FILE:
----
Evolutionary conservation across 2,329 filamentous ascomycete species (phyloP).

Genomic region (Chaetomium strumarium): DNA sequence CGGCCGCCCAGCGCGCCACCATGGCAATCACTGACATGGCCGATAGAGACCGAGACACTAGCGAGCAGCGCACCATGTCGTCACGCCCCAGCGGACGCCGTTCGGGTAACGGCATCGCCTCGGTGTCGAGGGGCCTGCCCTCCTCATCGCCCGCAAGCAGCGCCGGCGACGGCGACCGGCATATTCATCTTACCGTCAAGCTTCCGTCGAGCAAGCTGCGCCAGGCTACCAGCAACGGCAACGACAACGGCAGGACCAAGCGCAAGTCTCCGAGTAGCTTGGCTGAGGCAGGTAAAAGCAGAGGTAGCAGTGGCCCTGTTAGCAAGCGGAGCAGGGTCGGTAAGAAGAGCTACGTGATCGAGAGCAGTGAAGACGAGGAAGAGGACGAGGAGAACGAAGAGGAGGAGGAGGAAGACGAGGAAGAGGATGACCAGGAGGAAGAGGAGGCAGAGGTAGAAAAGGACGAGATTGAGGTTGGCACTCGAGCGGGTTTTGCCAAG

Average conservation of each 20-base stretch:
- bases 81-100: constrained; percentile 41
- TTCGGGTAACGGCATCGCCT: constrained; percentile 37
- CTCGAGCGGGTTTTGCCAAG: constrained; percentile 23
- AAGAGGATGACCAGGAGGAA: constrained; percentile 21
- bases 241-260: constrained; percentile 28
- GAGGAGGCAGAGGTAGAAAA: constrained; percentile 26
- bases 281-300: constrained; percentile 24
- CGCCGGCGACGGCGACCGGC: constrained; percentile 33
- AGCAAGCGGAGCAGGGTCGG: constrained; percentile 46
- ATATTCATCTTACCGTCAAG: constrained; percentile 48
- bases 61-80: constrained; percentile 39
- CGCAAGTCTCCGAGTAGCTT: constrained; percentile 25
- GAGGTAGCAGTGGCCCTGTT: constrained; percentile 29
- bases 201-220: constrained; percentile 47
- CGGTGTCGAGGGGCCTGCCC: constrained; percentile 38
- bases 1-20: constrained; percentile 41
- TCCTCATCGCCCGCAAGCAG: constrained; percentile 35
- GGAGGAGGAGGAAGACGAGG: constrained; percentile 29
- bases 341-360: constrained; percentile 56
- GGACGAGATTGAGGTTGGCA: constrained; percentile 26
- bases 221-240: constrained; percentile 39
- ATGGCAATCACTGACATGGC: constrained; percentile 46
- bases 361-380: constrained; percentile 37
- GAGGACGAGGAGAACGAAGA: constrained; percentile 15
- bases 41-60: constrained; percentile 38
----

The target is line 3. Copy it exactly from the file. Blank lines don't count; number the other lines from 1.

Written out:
Average conservation of each 20-base stretch: